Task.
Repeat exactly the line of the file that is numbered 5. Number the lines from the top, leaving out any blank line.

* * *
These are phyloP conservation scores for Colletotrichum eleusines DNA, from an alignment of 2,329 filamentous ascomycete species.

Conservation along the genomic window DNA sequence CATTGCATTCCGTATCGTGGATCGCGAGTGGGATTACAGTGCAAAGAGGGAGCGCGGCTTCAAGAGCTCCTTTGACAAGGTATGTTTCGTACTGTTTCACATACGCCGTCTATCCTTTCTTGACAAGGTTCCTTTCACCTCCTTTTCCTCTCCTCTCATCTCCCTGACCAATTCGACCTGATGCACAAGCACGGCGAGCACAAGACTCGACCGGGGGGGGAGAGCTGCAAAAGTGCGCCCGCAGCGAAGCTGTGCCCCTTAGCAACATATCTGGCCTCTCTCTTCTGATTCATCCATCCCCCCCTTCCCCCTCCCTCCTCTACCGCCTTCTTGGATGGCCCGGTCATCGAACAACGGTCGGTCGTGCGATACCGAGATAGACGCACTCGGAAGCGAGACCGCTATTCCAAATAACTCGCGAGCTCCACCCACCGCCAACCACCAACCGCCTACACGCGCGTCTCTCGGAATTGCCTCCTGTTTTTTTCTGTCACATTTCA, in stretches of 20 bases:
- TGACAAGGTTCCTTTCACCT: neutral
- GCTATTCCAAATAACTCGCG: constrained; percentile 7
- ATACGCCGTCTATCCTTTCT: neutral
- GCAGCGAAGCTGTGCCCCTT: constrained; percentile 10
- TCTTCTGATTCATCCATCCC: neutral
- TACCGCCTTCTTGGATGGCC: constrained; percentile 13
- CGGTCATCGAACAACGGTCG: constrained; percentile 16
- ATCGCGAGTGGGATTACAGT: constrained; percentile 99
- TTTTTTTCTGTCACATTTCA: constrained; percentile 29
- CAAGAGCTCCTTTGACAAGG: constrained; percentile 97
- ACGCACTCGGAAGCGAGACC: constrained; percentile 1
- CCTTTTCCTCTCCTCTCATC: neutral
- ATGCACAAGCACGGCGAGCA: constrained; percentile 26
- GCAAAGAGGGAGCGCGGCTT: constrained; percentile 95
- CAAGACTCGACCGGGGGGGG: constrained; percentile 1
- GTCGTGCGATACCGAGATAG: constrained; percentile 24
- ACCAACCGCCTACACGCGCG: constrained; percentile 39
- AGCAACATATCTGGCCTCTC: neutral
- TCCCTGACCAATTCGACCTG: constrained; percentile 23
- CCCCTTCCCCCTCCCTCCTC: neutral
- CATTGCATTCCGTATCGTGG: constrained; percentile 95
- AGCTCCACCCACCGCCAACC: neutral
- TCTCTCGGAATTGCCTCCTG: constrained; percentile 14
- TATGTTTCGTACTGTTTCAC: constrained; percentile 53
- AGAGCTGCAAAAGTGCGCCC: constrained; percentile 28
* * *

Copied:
- ATACGCCGTCTATCCTTTCT: neutral